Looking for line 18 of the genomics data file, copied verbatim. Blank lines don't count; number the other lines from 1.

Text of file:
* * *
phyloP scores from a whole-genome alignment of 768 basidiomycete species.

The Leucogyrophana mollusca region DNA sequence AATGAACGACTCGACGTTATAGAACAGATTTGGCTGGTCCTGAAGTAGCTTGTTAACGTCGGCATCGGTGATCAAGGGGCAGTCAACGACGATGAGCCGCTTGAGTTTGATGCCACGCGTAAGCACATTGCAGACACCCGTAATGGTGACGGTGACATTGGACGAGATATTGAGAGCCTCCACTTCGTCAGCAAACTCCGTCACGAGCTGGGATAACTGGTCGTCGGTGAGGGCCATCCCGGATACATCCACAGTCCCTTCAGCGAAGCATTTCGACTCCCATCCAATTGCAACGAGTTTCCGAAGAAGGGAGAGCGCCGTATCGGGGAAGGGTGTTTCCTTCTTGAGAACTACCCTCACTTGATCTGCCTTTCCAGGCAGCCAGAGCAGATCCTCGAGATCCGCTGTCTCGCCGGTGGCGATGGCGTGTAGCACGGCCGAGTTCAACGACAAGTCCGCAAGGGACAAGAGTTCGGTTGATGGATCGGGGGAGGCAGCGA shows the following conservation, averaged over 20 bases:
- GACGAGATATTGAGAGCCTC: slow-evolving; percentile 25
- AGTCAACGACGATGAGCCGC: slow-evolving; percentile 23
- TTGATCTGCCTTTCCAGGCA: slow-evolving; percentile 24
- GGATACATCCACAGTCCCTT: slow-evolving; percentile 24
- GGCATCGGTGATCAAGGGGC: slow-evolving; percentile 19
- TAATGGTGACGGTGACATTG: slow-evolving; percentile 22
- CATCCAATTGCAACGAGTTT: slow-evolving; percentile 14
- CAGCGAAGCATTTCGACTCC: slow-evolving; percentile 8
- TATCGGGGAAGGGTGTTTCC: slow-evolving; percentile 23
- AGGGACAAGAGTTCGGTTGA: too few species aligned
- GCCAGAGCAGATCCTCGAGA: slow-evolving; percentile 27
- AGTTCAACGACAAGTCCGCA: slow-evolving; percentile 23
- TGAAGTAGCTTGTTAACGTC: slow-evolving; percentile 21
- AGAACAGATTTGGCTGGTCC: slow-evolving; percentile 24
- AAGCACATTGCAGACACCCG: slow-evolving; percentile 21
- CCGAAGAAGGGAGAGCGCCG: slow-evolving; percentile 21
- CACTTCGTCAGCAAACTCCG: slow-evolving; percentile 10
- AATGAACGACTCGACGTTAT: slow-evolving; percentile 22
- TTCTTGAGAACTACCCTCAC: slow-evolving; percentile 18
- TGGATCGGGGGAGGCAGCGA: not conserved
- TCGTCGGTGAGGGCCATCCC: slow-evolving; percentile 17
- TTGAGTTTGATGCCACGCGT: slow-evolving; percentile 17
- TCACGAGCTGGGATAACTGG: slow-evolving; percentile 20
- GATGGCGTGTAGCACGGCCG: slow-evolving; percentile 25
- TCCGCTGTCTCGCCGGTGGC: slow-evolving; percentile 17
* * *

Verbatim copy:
- CCGAAGAAGGGAGAGCGCCG: slow-evolving; percentile 21